Why are the Yankees building a New Yankee Stadium? To sell luxury suites. Who are the target customers for these luxury suites? Why, folks who would find a showroom for the suites on Fifth Ave. between 50th and 51st Sts. appealing.
According to Charles V. Bagli of The New York Times, the Yankees are set to open their very own Fifth Ave. showroom of sorts in January. The showroom will feature full-sized models of the luxury suites. What better to woe the suits at NBC and Tiffany & Co. who work in the neighborhood. The Cityroom blog has more:
The team just signed a lease at 45 Rockefeller Plaza, on Fifth Avenue between 50th and 51st Streets, for a showroom for the new 51,000-seat stadium now under construction in the Bronx. When it opens in January, potential buyers will be able to walk into a series of plush models of the 57 luxury suites planned for that stadium, which is rising quickly just to the north of the Yankees’ historic home in the Bronx.
Buyers who visit the showroom on the 32nd floor will also get the opportunity to test out a few of the 5,000 to 10,000 wider, more thickly cushioned premium seats that will also go on sale when the stadium opens, presumably for the 2009 season. Premium seats, naturally, have the some of the best views of the action on the field.
Currently, luxury suites at Yankee Stadium sell from $2,8000 to $6,600 a game (or $265,000 to $350,000 for the season). You can bet those prices will head north in a hurry. That is, after all, why the Yankees are building a new stadium and daring to tear down a piece of baseball history.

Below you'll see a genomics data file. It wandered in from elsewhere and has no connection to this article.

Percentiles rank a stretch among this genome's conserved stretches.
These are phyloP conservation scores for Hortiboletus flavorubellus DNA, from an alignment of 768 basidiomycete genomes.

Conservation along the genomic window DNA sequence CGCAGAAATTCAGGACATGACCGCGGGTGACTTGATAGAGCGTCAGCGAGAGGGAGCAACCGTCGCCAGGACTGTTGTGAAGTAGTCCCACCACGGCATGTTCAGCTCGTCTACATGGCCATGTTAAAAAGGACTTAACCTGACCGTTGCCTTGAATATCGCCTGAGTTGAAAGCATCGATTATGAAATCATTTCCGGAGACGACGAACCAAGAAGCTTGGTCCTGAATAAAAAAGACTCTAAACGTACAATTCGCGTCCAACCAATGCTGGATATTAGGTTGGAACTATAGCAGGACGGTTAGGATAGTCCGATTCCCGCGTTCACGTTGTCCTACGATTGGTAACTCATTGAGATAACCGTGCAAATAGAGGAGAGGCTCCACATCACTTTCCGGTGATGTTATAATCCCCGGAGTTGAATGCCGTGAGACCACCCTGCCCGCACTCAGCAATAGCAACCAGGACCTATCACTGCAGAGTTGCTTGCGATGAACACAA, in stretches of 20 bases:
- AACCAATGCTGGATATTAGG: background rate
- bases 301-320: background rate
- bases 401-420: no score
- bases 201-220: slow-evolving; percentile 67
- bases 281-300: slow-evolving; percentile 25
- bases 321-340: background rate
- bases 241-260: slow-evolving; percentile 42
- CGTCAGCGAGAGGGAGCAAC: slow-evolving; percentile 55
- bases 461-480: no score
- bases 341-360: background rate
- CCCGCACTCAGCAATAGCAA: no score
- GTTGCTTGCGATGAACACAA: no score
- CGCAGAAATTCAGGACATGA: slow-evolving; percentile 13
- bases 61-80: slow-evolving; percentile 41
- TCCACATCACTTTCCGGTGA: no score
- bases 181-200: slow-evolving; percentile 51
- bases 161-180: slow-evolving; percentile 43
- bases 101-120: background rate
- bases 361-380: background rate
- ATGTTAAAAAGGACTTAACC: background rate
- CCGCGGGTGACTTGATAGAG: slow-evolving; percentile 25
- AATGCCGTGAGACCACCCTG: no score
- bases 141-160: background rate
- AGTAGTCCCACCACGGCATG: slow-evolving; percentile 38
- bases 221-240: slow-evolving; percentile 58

In the end, I’m not sure if this is more or less disgusting than this pleasant story about Barry Bonds. It certainly is baseball economics on display.
In what basically amounts to a throwaway column, Pete Caldera of the Bergen Record implies that Ron Villone will make the playoff squad. Can’t say I’m surprised, considering the Yanks will carry at least 11 pitchers. I’m not happy, though, since we know a Villone implosion is always one pitch away. Says Villone of his probable role as lefty specialist:
“It’s not my ideal role, but I’ll do whatever’s needed.”
Ron is correct. His ideal role is warming various seats in the bullpen. Unlike many lefty relievers, he doesn’t even have favorable stats against lefty hitters. I will be quite white-knuckled should he make an appearance in a tight game. · (3) ·
The Yankees announced this morning that Hal Steinbrenner has been elected Chairman of the Board of Yankee Global Enterprises, LLC. The last person to hold that position was Steve Swindal. So I’d say this move now makes Hal the heir-apparent to King George. · (3) ·
It’s going to be a slow weekend in Yankee-land. With three games to relax and rest the regulars before the October grind, Joe Torre’s going to be playing a lot of Wilson Betemit and Shelley Duncan and not too much Derek Jeter and Hideki Matsui. I would like to see Ross Ohlendorf get into some games but more on that later.
Right now, I’d like to point you to some of the excellent work Tommy and Caleb are producing at Breaking Balls. Check it out:
- Caleb tries to figure out what Padres manager Bud Black should do to win the Wild Card this weekend and avoid a four- or five-way tie for three playoff spots.